Urgent!!! PHL-US Dialogue in Washington: expanded alliance for 21st century challenges

January 29, 2012 10:45 am 

MANILA, Jan. 28 — Manila and Washington reaffirmed on Friday (Washington time) their bilateral commitment to Asian-Pacific security “through an invigorated and expanded alliance capable of addressing 21st century challenges.”

These challenges include security, defense, commerce, law enforcement, human rights, disaster relief, maritime security cooperation, and bilateral trade and investment.

In a Joint Statement released out of Washington following their two-day Bilateral Strategic Dialogue, both nations stated that the dialogue fulfilled the "vision” of the so-called Manila Declaration signed between U.S. Secretary of State Hillary Clinton and Philippine Foreign Secretary Albert Del Rosario during the former's visit here in mid-November last year.

The Declaration was signed aboard the USS Fitzgerald as it docked on the Manila Bay on November 16, 2011, the 60th anniversary of the Philippines-US Mutual Defense Treaty (MDT).

The November Declaration stated that "on this historic occasion, we reflect on the rich history of our alliance and the continuing relevance of the treaty for peace, security, and prosperity in the Asia-Pacific region. We also reaffirm the treaty as the foundation of our relationship for the next 60 years and beyond.”

The Washington dialogue "provided an opportunity to consult and exchange views on a broad range of bilateral, regional and global issues reflecting our common values and interests.”

Foreign Affairs Undersecretary Erlinda Basilio, Defense Undersecretary Pio Lorenzo Batino and Justice Undersecretary Francisco Baraan — who also chaired the working group on the Rule of Law and Law Enforcement — made up the Philippine team.

The U.S. delegation was led by U.S. Assistant Secretary of State Kurt Campbell, who also chaired the meeting, and Defense Undersecretary Peter Lavoy.

The Statement also “reinforced the significance of our Mutual Defense Treaty as the basis for the alliance and the treaty’s continued relevance to the peace, security, and prosperity of the Asia-Pacific.”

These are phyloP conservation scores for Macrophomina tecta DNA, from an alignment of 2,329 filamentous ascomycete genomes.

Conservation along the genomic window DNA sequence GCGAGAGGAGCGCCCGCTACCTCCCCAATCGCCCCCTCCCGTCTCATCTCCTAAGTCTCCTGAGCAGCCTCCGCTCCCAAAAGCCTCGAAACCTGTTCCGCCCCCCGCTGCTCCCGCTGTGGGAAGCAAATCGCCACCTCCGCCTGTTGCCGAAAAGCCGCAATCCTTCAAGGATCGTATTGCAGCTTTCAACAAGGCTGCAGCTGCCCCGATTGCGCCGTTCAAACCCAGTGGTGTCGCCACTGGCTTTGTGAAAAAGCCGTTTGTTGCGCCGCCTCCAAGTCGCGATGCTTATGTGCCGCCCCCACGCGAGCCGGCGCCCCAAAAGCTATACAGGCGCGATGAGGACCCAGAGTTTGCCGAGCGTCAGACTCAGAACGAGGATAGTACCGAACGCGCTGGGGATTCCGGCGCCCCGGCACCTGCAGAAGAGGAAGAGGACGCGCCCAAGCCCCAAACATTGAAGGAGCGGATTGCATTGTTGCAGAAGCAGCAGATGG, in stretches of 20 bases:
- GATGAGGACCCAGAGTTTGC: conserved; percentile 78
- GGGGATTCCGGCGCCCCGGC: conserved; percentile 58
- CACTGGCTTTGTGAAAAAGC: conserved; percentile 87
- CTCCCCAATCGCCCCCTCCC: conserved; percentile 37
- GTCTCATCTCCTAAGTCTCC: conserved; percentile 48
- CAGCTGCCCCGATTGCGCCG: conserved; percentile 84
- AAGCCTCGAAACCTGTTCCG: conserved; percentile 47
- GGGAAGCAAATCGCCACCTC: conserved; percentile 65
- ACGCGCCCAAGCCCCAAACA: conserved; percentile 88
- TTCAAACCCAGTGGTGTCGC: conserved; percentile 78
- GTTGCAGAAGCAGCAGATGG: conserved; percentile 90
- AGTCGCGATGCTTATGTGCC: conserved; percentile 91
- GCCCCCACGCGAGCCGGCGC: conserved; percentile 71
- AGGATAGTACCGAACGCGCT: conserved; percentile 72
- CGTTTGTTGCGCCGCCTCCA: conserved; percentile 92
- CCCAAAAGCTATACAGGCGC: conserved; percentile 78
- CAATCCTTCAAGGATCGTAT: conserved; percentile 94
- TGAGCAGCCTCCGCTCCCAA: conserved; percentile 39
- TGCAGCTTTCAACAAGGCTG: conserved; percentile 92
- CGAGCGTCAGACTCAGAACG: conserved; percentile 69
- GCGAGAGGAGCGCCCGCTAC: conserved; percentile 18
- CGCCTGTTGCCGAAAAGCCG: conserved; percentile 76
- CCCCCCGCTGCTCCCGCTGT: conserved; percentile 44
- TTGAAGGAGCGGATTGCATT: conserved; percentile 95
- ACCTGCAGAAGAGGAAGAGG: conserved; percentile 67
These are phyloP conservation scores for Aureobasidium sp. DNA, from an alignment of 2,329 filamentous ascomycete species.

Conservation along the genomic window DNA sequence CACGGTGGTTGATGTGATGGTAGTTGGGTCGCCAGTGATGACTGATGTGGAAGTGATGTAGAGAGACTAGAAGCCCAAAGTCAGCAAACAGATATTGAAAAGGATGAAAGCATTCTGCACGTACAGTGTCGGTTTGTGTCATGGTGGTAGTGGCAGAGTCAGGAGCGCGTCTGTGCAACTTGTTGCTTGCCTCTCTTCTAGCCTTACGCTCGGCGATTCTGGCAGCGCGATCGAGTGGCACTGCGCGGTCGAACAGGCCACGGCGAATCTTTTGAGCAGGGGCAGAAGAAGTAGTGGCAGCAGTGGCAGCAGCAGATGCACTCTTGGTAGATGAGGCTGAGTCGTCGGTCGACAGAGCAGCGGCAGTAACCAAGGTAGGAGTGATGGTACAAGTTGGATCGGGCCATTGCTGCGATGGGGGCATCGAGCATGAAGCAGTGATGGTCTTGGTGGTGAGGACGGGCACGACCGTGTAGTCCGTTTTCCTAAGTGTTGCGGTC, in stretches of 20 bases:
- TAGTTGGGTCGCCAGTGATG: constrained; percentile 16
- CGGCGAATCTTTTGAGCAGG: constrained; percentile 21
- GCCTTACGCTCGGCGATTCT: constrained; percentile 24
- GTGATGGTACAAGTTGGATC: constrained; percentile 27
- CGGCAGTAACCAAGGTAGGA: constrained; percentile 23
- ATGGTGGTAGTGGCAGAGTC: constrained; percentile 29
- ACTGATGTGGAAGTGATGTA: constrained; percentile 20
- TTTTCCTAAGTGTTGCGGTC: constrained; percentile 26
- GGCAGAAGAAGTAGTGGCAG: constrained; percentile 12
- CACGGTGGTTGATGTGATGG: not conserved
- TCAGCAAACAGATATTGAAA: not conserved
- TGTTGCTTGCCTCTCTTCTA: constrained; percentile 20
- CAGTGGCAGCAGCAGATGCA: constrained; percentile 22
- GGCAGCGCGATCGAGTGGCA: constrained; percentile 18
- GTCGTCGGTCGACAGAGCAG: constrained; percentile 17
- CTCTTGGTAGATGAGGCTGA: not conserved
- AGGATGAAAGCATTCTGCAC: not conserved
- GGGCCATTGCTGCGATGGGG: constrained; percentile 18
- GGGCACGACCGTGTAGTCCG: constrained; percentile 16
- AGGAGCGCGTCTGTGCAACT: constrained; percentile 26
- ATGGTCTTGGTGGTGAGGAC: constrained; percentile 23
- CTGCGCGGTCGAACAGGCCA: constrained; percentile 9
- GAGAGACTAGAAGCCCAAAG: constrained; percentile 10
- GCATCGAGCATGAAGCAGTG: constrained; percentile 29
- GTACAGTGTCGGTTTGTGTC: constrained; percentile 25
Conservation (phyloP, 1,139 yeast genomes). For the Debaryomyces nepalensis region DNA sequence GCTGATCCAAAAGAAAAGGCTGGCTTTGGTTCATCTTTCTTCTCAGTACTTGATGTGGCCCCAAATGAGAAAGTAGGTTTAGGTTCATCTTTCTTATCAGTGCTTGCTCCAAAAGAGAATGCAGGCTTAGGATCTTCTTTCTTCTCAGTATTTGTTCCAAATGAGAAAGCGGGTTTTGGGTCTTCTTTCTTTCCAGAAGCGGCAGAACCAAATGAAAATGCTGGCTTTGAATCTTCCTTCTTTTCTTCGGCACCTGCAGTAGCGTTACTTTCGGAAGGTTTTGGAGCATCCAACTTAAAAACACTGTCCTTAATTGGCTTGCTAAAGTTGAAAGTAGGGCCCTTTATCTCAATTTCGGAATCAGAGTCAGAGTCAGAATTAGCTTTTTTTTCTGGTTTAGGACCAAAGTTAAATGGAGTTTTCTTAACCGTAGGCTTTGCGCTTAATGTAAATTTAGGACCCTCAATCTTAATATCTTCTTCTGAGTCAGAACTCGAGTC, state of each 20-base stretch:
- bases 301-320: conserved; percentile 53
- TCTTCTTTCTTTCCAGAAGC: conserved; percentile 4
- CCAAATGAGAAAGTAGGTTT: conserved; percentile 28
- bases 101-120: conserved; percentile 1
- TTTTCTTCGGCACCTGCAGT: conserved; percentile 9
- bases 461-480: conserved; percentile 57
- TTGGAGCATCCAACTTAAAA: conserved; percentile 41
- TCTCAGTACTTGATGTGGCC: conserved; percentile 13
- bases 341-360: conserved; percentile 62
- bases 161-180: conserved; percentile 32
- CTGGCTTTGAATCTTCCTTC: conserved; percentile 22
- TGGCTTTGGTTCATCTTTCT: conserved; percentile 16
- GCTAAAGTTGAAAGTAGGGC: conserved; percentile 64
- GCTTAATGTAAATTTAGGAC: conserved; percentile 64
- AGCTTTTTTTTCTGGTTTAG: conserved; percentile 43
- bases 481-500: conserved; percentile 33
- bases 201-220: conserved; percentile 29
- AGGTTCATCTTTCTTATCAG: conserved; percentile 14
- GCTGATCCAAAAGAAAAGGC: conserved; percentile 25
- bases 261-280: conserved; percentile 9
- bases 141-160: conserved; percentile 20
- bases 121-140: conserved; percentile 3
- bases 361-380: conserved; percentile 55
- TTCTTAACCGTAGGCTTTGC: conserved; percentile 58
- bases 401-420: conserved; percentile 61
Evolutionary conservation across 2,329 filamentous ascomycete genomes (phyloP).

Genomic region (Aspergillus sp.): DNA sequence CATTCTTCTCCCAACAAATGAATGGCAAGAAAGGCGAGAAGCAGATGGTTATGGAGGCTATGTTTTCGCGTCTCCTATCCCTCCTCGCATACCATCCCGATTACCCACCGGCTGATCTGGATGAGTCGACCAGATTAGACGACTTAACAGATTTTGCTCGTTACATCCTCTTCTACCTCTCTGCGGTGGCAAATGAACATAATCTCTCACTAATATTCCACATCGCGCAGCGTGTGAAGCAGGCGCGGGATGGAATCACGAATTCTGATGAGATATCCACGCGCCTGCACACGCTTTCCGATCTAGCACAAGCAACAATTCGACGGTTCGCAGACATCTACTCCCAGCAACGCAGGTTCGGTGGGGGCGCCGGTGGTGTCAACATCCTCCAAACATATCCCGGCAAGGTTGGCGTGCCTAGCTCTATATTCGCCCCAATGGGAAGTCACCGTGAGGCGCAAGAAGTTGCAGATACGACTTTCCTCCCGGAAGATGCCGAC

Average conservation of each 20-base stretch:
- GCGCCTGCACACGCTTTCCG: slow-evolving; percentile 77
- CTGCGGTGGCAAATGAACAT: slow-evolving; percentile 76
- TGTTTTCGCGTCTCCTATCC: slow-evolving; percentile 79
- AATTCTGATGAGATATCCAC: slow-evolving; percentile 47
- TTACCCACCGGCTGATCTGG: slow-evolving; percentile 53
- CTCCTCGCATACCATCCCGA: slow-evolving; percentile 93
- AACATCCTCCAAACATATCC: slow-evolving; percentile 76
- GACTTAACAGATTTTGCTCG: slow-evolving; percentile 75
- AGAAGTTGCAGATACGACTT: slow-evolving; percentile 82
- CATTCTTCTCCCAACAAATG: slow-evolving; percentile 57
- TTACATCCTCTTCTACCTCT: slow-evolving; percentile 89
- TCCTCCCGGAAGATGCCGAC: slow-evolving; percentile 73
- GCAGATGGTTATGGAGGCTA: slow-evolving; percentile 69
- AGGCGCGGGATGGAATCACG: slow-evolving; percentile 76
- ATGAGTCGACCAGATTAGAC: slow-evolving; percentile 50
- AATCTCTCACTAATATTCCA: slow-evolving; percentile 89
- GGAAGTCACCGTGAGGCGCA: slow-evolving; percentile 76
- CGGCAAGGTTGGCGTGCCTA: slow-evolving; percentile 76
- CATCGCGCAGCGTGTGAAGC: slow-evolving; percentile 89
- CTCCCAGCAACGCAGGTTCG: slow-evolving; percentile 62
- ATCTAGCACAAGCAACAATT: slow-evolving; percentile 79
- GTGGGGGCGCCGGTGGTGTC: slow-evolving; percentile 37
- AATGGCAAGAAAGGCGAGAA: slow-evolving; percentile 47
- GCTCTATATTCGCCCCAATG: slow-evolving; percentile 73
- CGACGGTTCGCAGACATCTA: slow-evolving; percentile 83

”We committed to further enhance cooperation, including in security, defense, commerce, law enforcement, human rights, and disaster relief. We agreed to deepen and broaden our maritime security cooperation. We emphasized the importance of deepening bilateral trade and investment ties to increase prosperity…,” it also stated.

A ministerial-level meeting among Foreign Affairs Secretaries Clinton and Del Rodario and U.S. Defense Secretary Leon Panetta and his Philippine counterpart, Voltaire Gazmin, has been planned for March.

There will also be an opportunity for further high-level engagements when U.S. Assistant Secretary of State for Political and Military Affairs Andrew Shapiro and Deputy U.S. Trade Representative Demetrios Marantis make separate visits to the Philippines next month.

”The United States and the Republic of the Philippines held the second Bilateral Strategic Dialogue on January 26-27, 2012, in Washington, D.C.

"In the spirit of the November 2011 Manila Declaration, the dialogue provided an opportunity to consult and exchange views on a broad range of bilateral, regional, and global issues, reflecting our common values and interests. "The dialogue was co-chaired by Assistant Secretary of State Kurt Campbell and Acting Assistant Secretary of Defense Peter Lavoy for the United States and Undersecretary of Foreign Affairs Erlinda Basilio and Undersecretary of National Defense Pio Lorenzo Batino for the Republic of the Philippines. Justice Undersecretary Francisco Baraan chaired the working group on Rule of Law and Law Enforcement.

”During the dialogue, the United States and the Philippines reaffirmed our commitment to fulfill the vision of the Manila Declaration through an invigorated and expanded alliance capable of addressing 21st century challenges. We reinforced the significance of our Mutual Defense Treaty as the basis for the alliance and the treaty’s continued relevance to the peace, security, and prosperity of the Asia-Pacific. We committed to further enhance cooperation, including in security, defense, commerce, law enforcement, human rights, and disaster relief.

"We agreed to deepen and broaden our maritime security cooperation. We emphasized the importance of deepening bilateral trade and investment ties to increase prosperity for the people in both countries. We reviewed our ongoing collaboration in the Partnership for Growth and the Millennium Challenge Corporation.

"We recognized the efforts being taken by the Philippine government in resolving human rights cases and discussed positive developments in the prosecution of abuses. We emphasized a mutual commitment to these efforts.

”We look forward to continuing our high-level consultation at a joint ministerial meeting between Secretary of State Rodham Hillary Clinton, Secretary of Defense Leon Panetta, Secretary of Foreign Affairs Albert del Rosario, and Secretary of National Defense Voltaire Gazmin this March.

"The two sides also highlighted upcoming opportunities for further high-level engagement, including a visit by Assistant Secretary of State for Political and Military Affairs Andrew Shapiro to the Philippines in February and a visit to the Philippines by Deputy U.S. Trade Representative Demetrios Marantis in late February to discuss economic issues and the interest of the Philippines in potentially joining the Trans-Pacific Partnership." (PNA)

scs/GJB

Comments

Comments are closed.